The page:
Immersing yourself in knowledge is a wondrous gift; but using it to shine the sharp torchlight of awareness on your own soul is a priceless blessing. Let us start counting ours.

Seeking God

We got a drooling kinda love

I have been reading a lot lately, and one of the books I read extolled the virtues of meditation (not that I was difficult to convince). So I sat down the very next morning at 4.30 am to enjoy 30 minutes of silence while everyone was asleep.

Surprise, surprise. It was a cacophony in my head. Doesn’t matter how quiet the house is, I realised, when the space between the ears is noisy.

Still, I forgave myself since it was day one of meditation after a very long time, and tried again the next morning. This time, I didn’t make it past even a few minutes, so difficult was it to sit still. I became so disillusioned, in fact, that I gave up meditation completely.

Today, though, my perspective shifted.

Doggy love: When it comes to living in the moment, you gotta hand it to dogs. They probably pioneered the concept. If I leave home even for 30 seconds to go get something from the car, they jump all over me as if they’re seeing me after years. When I come out of the shower every morning, they drool all over my feet in happiness to have me back after a mighty long time, unconcerned that — hello?! — I’ve just washed myself squeaky clean. If I scold them for barking too much from the balcony at the neighbourhood strays, they put their heads down for precisely three seconds before they’re wagging their tails and expecting me to do something exciting (like tickling their ears) instead.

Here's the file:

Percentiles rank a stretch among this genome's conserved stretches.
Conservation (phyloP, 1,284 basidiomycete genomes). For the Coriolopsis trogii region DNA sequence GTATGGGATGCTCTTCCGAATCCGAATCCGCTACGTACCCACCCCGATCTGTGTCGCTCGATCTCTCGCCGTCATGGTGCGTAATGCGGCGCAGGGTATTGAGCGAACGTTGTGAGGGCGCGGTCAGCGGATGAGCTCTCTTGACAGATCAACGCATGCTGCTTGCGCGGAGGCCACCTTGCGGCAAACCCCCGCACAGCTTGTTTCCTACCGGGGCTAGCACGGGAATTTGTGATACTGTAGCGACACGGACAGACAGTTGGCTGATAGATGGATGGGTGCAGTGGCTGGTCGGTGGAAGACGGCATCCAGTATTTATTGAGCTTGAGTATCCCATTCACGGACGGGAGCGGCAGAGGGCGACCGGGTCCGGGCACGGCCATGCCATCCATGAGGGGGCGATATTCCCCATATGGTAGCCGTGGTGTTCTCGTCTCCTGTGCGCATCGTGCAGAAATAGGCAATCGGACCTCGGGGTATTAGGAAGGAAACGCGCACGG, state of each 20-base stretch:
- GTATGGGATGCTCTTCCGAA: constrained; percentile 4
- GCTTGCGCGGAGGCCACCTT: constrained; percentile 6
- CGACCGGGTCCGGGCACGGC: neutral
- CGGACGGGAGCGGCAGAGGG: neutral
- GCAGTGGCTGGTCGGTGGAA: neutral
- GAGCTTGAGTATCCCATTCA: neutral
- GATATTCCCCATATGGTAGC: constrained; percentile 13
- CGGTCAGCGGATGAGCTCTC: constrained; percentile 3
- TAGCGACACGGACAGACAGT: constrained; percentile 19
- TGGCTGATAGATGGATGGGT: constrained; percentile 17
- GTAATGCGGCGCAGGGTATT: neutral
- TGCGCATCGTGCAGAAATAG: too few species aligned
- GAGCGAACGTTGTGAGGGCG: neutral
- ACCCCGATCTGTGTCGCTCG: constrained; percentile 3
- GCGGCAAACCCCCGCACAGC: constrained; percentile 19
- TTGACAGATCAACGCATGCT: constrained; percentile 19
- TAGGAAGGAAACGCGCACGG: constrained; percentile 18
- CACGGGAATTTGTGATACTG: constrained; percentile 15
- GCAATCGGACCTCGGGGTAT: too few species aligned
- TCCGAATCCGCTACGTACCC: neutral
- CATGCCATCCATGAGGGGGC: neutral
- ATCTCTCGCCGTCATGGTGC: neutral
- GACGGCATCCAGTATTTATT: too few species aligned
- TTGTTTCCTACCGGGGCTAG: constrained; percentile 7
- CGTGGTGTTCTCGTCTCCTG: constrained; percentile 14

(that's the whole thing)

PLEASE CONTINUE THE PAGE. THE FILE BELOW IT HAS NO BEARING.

They’re never sad for long; they never hold grudges; they are quick to forgive and always ready to receive adoration. There’s no ego or shame or pride in their relationships. It’s just pure, unadulterated, unconditional LOVE ME RIGHT THERE BABY.

Why yoga: Then today, at my Gita class, the topic came up about Krishna extolling yoga as the path to achieving Him (or enlightenment). The teacher elaborated that one of the key lessons in the tome is: “All of life is yoga. There is no part of it that is more or less important than others. Everything that happens, all activities, all relationships, all events, can be used for yoga.”

In other words, yes, yoga is the path. But whatever path you are on is also yoga.

I considered my sweet dogs and their mindfulness meditation of being 100 per cent present in every moment of their lives. I considered my restlessness as I sat down to meditate in the silent darkness a few days ago. I looked at my cravings, my habits, my fears that drew me in directions I didn’t really want to go any more. I dwelt on the changing landscape of my desires, always wanting something more, always seeking something new, always in a state of flux.

And I thought to Krishna, “This, too, is my path, isn’t it?” All these colours, too, are what life wants to paint through me.

My dreams, at the moment, have got drool all over them. I can mourn the mess, or I can use this opportunity to turn yikes to yoga, and tickle Life’s ears back.

Love me right there baby.